Monday, April 24, 2006

I've been meaning to post about an experience I had on Thursday.

The nice lady who funds the scholarship I received wanted to have me, my parents and my favorite math teacher and spouse to dinner at her house. My mom was unable to come on account of she had a raging toothache, so my dad and I piled in the car and went to her house. Most of the dinner was uneventful and the conversation friendly, but at one point the conversation rolled around to people with disabilities, and I mentioned Kyle.

Now, before we advance the story any further, allow me to pause and describe the person at the dinner who I haven't mentioned yet. The nice lady has a widowed adult daughter, I'd say about 50, who lives with her. (The nice lady is 81 and still going strong, it should be noted, so I don't think her daughter lives with her to help her out - she could most likely manage on her own.) This daughter is a bit of an odd duck - once when I called while trying to arrange a day, she answered the phone, and when I asked if it was $nice_lady's_name, she said "No, this is her adult daughter." I found it curious that she needed that adjective "adult". I'm sure it's not my place to speculate, she might have a perfectly valid reason, but there you have it.

So, when I mentioned Kyle, and said that he's really our best tenor (having perfect pitch helps, am I right?), the adult daughter said that oh, he can't possibly be very good, because he can't watch the conductor for broadened phrases or tempo changes.

If you want to get my hackles up, badmouth one of my friends. Especially when he isn't there to defend himself, he has a disability, the criticism is completely unfounded (and furthermore, there is no way you could know whether or not it was founded in the FIRST place), or any combination of the above three.

Managing to keep my cool (but I think everyone noticed the steam coming out of my ears), I explained that Kyle is studying to be a music theory teacher, tutors musicianship classes at the college of music, and has a fantastic ear for when a phrase should turn. I further noted that I've stood next to him in any number of performances and never heard him miss a beat, drop a word, come in early, or hurry a phrase. She then said, "Well, that must be because he's listening to you - there's no way he could catch it when it's just happened, and so he must be a little bit behind everyone."

Ooh! I!! Grrr!!! See previous note about how to get my hackles up!

I put on my best icy smile, said "Be that as it may, he still has the best musicianship of any of my tenors," and promptly changed the subject before she said anything that would cause me to throw asparagus at her face.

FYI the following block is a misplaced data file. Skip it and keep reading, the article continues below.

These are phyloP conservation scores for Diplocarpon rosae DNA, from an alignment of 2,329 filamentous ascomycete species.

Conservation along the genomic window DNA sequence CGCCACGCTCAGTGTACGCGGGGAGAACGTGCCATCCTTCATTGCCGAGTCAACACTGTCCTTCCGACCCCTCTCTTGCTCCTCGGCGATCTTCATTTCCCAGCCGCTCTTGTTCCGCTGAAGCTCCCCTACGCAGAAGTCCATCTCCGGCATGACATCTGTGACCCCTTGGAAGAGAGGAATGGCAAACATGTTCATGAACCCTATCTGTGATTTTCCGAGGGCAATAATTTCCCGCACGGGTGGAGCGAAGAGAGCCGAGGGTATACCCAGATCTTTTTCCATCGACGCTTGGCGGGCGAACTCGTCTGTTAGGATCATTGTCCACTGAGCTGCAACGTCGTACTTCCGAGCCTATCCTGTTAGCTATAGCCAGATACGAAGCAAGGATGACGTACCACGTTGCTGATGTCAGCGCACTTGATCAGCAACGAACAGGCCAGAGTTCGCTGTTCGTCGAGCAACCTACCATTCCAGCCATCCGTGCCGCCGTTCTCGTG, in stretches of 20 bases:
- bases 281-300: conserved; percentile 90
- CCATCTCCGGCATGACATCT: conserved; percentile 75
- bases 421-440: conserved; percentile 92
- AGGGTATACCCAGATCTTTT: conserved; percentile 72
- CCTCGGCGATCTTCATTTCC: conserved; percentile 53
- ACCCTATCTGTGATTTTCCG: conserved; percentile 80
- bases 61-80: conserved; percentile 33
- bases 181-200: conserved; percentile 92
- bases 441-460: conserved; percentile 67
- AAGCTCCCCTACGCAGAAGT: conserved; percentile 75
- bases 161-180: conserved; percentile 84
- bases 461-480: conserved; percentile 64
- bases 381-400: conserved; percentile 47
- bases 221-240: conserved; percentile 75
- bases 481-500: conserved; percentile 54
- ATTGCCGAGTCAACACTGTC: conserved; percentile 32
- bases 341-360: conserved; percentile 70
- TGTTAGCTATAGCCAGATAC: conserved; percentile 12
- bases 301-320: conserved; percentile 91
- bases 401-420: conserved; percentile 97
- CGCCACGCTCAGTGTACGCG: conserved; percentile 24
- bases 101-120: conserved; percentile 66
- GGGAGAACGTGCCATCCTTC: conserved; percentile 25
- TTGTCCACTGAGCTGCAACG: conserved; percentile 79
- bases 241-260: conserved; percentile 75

9 comments:

Michelle 2021 said...

You're so diplomatic, you oughtta be a senator.

Spencer said...

Only if they offer free throwing asparagus.

Spencer

T.R. said...

"So, when I mentioned Kyle, and said that he's really our best tenor (having perfect pitch helps, am I right?), the adult daughter said that oh, he can't possibly be very good, because he can't watch the conductor for broadened phrases or tempo changes.

If you want to get my hackles up, badmouth one of my friends"


I don't think she was badmouthing anyone. Saying that he can't see the conductor is true, regardless of whether or not it is a detriment to his performance. Did she say it in some mean way? Because just from reading it I didn't think she was diminishing his worth at all.

Also, I think that if a performer has skill that is superior to the conductor, he still follows the conductor. Visual cues are very useful for that. Maybe Kyle's aural abilities make up for that and he is just as good at following the conductor, but that might not be the case. I know that other senses can make up for one that is impaired, but I think it can be almost as disrespectful to anyone with a disability to ignore their limitations. I know, I wasn't there and don't know Kyle as well as you, but all I'm saying is give the adult daughter the benefit of the doubt. I don't think she was roasting Kyle, she was just trying to understand what you were saying.

Spencer said...

"Oh, he can't possibly be very good" qualifies as badmouthing in my book.

T.R. said...

Hmm. Sounds like simple misunderstanding to me. Do you really think she hates people who are blind?

Spencer said...

I never meant to imply that. What I do really think is that she believes that blind people can't be good choralists, which is demonstrably bunk.

Michelle 2021 said...

This air tight logic and word fist fighting has got to stop. Let's just say women will always jump to irrational conclusions for the sake of hearing their own voices.

There.

And men are...something selectively undesirable. Sometimes.

Creativity Escapes Me said...

My cat's breath smells like cat food.

Laverna said...

I'd like to see you throw asparagus at someone. Or stuff it up their nose. :D